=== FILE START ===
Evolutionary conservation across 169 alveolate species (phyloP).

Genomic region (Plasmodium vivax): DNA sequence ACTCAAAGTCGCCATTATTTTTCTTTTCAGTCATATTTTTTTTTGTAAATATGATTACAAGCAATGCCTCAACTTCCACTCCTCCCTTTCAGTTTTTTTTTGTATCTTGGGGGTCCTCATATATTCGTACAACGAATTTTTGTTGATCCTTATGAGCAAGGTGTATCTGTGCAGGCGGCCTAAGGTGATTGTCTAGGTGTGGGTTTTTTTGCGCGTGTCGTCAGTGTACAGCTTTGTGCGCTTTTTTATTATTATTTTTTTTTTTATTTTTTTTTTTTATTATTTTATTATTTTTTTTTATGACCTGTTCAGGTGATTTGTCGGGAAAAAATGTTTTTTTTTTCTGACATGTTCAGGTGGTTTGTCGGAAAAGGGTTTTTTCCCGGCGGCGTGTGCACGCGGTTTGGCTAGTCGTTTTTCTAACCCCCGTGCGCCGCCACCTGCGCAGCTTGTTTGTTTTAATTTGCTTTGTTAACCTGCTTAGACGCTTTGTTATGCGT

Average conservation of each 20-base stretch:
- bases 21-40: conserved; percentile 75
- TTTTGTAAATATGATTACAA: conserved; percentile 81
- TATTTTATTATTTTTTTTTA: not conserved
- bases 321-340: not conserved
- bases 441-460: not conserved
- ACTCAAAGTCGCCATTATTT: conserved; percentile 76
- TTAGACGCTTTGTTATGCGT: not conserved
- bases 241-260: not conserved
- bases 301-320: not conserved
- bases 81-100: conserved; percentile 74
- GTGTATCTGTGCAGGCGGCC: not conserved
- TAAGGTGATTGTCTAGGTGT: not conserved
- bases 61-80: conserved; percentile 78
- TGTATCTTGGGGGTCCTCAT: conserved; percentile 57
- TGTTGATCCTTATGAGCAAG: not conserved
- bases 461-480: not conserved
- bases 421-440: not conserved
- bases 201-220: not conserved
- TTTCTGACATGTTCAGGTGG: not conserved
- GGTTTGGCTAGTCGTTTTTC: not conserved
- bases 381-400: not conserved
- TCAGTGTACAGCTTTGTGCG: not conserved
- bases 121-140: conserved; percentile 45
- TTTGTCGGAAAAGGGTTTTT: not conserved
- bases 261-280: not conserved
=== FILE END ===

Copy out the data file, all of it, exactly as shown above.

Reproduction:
Evolutionary conservation across 169 alveolate species (phyloP).

Genomic region (Plasmodium vivax): DNA sequence ACTCAAAGTCGCCATTATTTTTCTTTTCAGTCATATTTTTTTTTGTAAATATGATTACAAGCAATGCCTCAACTTCCACTCCTCCCTTTCAGTTTTTTTTTGTATCTTGGGGGTCCTCATATATTCGTACAACGAATTTTTGTTGATCCTTATGAGCAAGGTGTATCTGTGCAGGCGGCCTAAGGTGATTGTCTAGGTGTGGGTTTTTTTGCGCGTGTCGTCAGTGTACAGCTTTGTGCGCTTTTTTATTATTATTTTTTTTTTTATTTTTTTTTTTTATTATTTTATTATTTTTTTTTATGACCTGTTCAGGTGATTTGTCGGGAAAAAATGTTTTTTTTTTCTGACATGTTCAGGTGGTTTGTCGGAAAAGGGTTTTTTCCCGGCGGCGTGTGCACGCGGTTTGGCTAGTCGTTTTTCTAACCCCCGTGCGCCGCCACCTGCGCAGCTTGTTTGTTTTAATTTGCTTTGTTAACCTGCTTAGACGCTTTGTTATGCGT

Average conservation of each 20-base stretch:
- bases 21-40: conserved; percentile 75
- TTTTGTAAATATGATTACAA: conserved; percentile 81
- TATTTTATTATTTTTTTTTA: not conserved
- bases 321-340: not conserved
- bases 441-460: not conserved
- ACTCAAAGTCGCCATTATTT: conserved; percentile 76
- TTAGACGCTTTGTTATGCGT: not conserved
- bases 241-260: not conserved
- bases 301-320: not conserved
- bases 81-100: conserved; percentile 74
- GTGTATCTGTGCAGGCGGCC: not conserved
- TAAGGTGATTGTCTAGGTGT: not conserved
- bases 61-80: conserved; percentile 78
- TGTATCTTGGGGGTCCTCAT: conserved; percentile 57
- TGTTGATCCTTATGAGCAAG: not conserved
- bases 461-480: not conserved
- bases 421-440: not conserved
- bases 201-220: not conserved
- TTTCTGACATGTTCAGGTGG: not conserved
- GGTTTGGCTAGTCGTTTTTC: not conserved
- bases 381-400: not conserved
- TCAGTGTACAGCTTTGTGCG: not conserved
- bases 121-140: conserved; percentile 45
- TTTGTCGGAAAAGGGTTTTT: not conserved
- bases 261-280: not conserved